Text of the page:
Some victories, much pain in Va. General Assembly session

By Robert McCartney
Sunday, March 14, 2010; C01


It's hard to find anything positive about a Virginia General Assembly session where the main business at hand was cutting $4 billion in public services to balance the budget.

"I don't think there have been any winners," Senate Majority Leader Dick Saslaw (D-Fairfax) said gruffly when I asked him to name victors and also-rans. Despite that guidance, here's my score card of winners as well as losers from the eight-week gathering that was supposed to end Saturday but went into overtime:

Winner: Ken Cuccinelli. The state's new attorney general made a big splash by picking a fight with public universities over gay rights and challenging the EPA's efforts to limit greenhouse gases. He ensured that his agenda of social conservatism and state's rights will be a prominent feature of government and politics in Richmond for the foreseeable future.

Cuccinelli also successfully positioned himself to the right of two fellow Republicans, Gov. Bob McDonnell and Lt. Gov. Bill Bolling. That's just where Cuccinelli wants to be if he's looking ahead to the next election. Being "more conservative than thou" would help him with the party base if he decides to challenge the low-profile Bolling for the gubernatorial nomination in 2013.

Loser: Virginia's image. The price of Cuccinelli's success was a blow to the state's reputation for tolerance, with his letter to the colleges drawing negative attention from outside the state.

It became an issue in Virginia's battle with Maryland and the District to attract the headquarters of aerospace giant Northrop Grumman. You know the climate of opinion has shifted when even huge military contractors are worried about being tagged as anti-gay.

Comedy Central's Jon Stewart ran a mock news segment about the controversy. "Whatever happened to 'Virginia Is for Lovers'?" he asked, and then showed the famous slogan with an asterisk clarifying, "Certain Kinds Of."

Winner: Northern Virginia's schools. Education budgets in the Virginia suburbs were spared some severe damage when a proposal that would have frozen funding levels was killed. If the freeze had remained, Fairfax, Loudoun and Prince William counties stood to lose $118 million.

It was a rare victory for Northern Virginia in a major struggle with the rest of the state over divvying up school funds. It appeared that McDonnell and the GOP were honoring a campaign commitment to help Northern Virginia get a fair share of the huge flow of tax dollars it sends to Richmond.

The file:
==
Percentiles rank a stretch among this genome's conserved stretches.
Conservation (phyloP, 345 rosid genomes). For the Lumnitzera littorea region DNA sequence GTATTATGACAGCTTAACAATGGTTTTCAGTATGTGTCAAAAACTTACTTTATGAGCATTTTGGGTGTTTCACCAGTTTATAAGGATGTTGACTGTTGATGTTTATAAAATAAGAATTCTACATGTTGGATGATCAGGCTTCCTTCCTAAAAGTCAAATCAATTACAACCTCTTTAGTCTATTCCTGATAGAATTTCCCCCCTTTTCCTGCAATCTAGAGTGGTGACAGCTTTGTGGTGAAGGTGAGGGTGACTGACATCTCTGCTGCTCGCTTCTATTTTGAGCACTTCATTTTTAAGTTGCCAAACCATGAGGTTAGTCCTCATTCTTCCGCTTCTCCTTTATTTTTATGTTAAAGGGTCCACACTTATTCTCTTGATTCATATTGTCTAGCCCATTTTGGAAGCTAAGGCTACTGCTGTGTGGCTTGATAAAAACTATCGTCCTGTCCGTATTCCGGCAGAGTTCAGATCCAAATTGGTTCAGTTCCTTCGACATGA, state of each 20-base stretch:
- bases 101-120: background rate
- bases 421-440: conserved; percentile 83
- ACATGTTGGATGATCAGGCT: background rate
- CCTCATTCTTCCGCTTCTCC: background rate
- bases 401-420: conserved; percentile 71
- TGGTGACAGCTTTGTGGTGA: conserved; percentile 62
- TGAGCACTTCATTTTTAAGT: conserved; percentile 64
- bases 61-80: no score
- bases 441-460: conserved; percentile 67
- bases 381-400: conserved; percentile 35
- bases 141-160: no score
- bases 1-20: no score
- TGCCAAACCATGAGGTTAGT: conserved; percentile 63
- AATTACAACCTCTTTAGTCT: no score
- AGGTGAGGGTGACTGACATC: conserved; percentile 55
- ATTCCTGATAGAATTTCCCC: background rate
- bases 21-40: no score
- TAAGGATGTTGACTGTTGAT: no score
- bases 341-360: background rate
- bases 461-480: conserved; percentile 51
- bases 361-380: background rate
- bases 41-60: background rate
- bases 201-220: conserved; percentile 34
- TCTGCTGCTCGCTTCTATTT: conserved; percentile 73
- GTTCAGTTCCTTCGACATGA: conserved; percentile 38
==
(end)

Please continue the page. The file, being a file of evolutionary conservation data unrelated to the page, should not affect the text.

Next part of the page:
Some Democrats played down the whole affair, saying the freeze never should have been proposed in the first place. But it was their own outgoing governor, Tim Kaine, who suggested it.

Loser: Poor school districts. While our region's schools fared comparatively well, the budget cuts fell sharply on schools in poorer areas. That's because they tend to be in urban or rural districts that rely heavily on state funds rather than local property taxes.

For instance, the city of Richmond stood to lose $587 per pupil, a cut of nearly 10 percent, in its state funding, under a House of Delegates budget plan. Fairfax County was to gain $173 per student.

The final numbers are still being negotiated, but the basic trend will likely remain the same. Poor urban schools are likely to have to shut down some pre-kindergarten education programs, even though they've been shown to be effective in raising test scores.

The state spends more money on education than anything else, so there's no way to completely protect the schools when red ink flows as strongly as it did this year. Legislators could have raised taxes, of course, but not when the new governor just won by 17 percentage points on a pledge not to do so.

Winner: Guns. People with concealed-weapons permits will be allowed to carry firearms into restaurants and bars as long as they don't drink alcohol. The House of Delegates also approved a score of other proposals to ease restrictions on guns. The Senate killed most of them, but the votes were a sign of rising support for gun rights.

Loser: Sensible redistricting. A House subcommittee killed the latest proposal for an independent, nonpartisan commission to study how to redraw boundaries for voting districts. McDonnell had backed the plan but didn't exert any pressure to push it through.

Winner: The Beast. For those who believe that the Antichrist is an actual threat, he dodged a bullet when a Senate subcommittee quashed a bill that would have made it illegal for companies to require that people be implanted with microchips. A Fredericksburg delegate said some fear that such chips could be a "mark of the beast," as described in the Book of Revelation.

Folks in Northern Virginia needn't fear the Beast. The traffic's so bad he'll never arrive in time to do any harm.

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